- Secure-by-design defines the future of digital employee experiences. Along with developing new cybersecurity features while improving the usability of applications and platforms, usability bottlenecks are being addressed. Security by design must achieve the dual goals of defining next-generation cybersecurity products based on zero-trust security standards while improving user experiences. As Ivanti’s research states, “IT and C-suite leaders should focus on delivering a secure digital user experience by design that prioritizes communication and visibility of digital assets and of their various interdependencies and interconnections. In reality, it is not a question of trying to balance the two, but of approaching them as two inseparable elements of any digital transformation. Single sign-on providers are also making progress in this area and include Microsoft Azure Active Directory, Okta, OneLogin, Ping identity, RSA SecurID Access, Salesforce Identity and Zscaler Private Access and others.
- Endpoint visibility and control is a weakness for many organizations. Only 47% of IT professionals agree that their organizations have complete visibility into every device that attempts to access their networks. Supporting Ivanti’s research findings, a Cybersecurity Insiders report found that 60% of organizations know less than 75% of the devices on their network, and only 58% of organizations say they can identify every vulnerable asset in their network. undertaken within 24 hours of a critical exploit. It takes companies a medium company 97 days to test and deploy patches to each endpoint. Additionally, Ivanti’s research found that 32% of IT professionals use spreadsheets to track endpoint assets on their networks, a technique that the majority of machine identities lack. The use of spreadsheets and other manual approaches leaves the majority, if not all, of machine identities unaccounted for and exposed to potential cyberattacks.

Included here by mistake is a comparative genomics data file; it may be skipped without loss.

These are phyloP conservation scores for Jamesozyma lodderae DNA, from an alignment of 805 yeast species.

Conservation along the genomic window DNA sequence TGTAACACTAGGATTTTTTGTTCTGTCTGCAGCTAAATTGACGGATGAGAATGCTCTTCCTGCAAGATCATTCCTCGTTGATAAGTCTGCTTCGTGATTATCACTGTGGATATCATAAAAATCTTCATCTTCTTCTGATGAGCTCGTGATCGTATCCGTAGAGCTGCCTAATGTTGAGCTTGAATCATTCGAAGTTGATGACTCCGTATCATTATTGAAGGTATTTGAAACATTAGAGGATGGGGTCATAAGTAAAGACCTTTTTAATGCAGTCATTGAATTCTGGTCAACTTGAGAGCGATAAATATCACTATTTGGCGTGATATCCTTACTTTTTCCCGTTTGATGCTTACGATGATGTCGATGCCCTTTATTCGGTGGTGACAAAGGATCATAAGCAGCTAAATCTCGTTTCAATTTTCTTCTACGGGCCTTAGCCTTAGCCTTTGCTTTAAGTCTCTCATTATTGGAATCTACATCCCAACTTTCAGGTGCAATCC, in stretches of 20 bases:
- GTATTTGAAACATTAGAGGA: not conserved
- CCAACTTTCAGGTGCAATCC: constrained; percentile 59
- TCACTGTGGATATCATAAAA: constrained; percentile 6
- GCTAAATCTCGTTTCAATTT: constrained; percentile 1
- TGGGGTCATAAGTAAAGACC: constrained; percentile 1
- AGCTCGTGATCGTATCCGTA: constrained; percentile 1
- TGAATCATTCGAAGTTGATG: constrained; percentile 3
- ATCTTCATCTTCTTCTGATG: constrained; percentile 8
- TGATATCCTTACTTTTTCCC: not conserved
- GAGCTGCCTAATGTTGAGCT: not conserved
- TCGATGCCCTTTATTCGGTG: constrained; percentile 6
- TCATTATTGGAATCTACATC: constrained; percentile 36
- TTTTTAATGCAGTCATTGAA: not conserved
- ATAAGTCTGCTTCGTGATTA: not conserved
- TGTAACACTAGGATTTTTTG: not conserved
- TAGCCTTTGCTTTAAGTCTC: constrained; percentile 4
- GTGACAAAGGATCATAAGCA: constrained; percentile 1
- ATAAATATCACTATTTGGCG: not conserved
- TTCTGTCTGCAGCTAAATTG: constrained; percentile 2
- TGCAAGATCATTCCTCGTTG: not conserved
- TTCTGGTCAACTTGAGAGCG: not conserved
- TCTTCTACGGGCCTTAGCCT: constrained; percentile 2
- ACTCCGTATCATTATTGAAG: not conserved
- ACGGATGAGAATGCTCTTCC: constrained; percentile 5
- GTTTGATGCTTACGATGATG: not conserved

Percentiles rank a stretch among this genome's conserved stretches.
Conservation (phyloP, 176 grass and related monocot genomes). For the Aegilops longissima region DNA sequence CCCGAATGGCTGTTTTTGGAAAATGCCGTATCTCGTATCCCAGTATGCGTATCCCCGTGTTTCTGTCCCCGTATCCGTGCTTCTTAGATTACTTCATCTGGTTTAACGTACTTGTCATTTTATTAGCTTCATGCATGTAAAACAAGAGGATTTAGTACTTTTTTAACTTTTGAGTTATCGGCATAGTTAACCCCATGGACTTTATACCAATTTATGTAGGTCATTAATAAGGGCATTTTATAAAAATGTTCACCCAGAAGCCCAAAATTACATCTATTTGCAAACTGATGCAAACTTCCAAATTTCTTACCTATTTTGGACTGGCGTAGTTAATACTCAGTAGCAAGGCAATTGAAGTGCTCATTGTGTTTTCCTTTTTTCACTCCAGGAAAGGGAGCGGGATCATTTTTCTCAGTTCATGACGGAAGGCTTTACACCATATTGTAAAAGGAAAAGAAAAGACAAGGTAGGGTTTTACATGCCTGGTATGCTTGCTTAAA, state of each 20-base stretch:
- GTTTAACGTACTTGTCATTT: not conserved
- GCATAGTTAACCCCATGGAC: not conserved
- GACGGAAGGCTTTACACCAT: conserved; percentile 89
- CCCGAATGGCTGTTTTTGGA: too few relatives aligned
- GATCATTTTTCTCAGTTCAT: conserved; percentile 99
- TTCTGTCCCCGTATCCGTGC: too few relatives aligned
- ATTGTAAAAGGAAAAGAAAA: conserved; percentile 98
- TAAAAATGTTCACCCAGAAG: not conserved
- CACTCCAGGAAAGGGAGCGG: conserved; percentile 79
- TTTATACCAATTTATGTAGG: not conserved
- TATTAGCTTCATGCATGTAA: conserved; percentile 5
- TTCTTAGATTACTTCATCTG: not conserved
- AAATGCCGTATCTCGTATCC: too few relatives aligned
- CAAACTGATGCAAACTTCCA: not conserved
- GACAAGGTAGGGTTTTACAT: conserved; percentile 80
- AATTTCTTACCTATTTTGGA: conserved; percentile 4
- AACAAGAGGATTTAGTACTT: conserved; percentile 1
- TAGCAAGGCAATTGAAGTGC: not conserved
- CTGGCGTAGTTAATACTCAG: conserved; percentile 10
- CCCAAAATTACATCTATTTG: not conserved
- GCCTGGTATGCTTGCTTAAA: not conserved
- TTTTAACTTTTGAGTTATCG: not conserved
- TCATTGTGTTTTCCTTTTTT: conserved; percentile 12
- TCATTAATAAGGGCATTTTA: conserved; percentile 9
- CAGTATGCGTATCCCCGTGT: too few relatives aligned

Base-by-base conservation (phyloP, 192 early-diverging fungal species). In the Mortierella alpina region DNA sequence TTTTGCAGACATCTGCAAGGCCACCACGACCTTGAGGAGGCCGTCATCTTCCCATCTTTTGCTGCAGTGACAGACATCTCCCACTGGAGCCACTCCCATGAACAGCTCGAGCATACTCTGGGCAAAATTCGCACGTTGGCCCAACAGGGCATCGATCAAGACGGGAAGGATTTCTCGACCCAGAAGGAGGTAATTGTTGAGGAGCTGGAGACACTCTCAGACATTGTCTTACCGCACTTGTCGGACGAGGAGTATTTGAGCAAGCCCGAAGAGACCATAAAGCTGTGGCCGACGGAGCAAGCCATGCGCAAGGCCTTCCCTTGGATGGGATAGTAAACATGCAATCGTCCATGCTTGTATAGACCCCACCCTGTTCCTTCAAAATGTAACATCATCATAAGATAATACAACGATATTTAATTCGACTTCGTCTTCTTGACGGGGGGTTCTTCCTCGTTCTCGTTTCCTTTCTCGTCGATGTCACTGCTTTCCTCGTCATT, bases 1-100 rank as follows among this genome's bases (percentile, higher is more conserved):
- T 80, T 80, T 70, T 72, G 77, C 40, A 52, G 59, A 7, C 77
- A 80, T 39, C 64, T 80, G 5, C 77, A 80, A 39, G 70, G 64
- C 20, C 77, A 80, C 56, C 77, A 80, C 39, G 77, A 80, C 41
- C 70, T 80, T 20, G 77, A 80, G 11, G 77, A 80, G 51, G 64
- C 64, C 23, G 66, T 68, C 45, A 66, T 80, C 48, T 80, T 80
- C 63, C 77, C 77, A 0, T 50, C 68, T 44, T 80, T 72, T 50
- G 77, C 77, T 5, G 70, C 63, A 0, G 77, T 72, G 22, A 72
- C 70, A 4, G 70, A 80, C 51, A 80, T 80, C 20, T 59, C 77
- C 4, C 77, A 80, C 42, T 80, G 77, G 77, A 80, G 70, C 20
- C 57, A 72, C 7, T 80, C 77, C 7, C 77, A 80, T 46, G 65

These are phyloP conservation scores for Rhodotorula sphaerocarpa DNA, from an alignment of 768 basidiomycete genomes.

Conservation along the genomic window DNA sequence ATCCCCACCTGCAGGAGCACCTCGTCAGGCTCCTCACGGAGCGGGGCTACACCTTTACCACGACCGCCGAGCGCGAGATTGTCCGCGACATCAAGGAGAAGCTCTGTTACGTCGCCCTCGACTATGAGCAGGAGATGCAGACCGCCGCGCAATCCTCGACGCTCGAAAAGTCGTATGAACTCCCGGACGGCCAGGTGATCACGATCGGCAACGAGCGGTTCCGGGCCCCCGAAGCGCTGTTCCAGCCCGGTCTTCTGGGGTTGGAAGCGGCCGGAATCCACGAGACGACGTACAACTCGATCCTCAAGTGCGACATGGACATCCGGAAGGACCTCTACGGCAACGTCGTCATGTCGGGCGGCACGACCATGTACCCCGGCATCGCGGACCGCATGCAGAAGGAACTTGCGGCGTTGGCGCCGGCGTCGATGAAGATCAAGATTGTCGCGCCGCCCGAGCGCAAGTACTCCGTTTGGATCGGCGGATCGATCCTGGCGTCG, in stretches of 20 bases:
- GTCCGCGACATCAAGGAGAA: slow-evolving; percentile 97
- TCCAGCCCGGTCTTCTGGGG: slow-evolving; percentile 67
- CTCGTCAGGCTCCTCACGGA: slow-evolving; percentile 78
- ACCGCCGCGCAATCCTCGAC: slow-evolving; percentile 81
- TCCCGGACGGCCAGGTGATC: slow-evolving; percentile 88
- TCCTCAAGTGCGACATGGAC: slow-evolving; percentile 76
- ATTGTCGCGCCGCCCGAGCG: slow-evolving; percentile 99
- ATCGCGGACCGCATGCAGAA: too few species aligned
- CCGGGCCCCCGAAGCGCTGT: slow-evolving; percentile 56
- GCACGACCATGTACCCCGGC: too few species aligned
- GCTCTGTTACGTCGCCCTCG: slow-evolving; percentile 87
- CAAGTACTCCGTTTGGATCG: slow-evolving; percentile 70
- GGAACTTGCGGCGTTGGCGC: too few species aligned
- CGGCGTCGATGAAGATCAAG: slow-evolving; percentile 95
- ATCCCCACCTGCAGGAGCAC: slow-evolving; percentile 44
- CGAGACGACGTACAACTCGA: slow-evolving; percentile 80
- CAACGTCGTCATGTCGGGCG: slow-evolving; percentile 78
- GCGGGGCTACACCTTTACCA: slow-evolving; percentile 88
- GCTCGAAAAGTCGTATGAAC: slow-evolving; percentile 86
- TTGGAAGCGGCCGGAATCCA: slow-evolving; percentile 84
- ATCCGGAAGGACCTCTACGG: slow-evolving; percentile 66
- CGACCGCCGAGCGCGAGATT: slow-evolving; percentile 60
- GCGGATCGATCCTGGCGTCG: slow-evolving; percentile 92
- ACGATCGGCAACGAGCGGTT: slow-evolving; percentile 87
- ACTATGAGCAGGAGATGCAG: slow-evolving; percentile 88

Ensuring productivity while enhancing security
The goal should be to make employees productive while securing their devices and connections to a corporate network, regardless of their geographic location. It’s time to abandon the logic of trading bad usability for better security when that approach is proven to fail. The best security is one that no user notices, but secures all assets on a corporate network using zero-connection and zero-trust security.
“In the war for talent, a key differentiator for organizations is to deliver an exceptional and secure digital experience. We believe organizations that don’t prioritize how their employees experience technology are a contributing factor to the Great Quit,” said Jeff Abbott, CEO of Ivanti.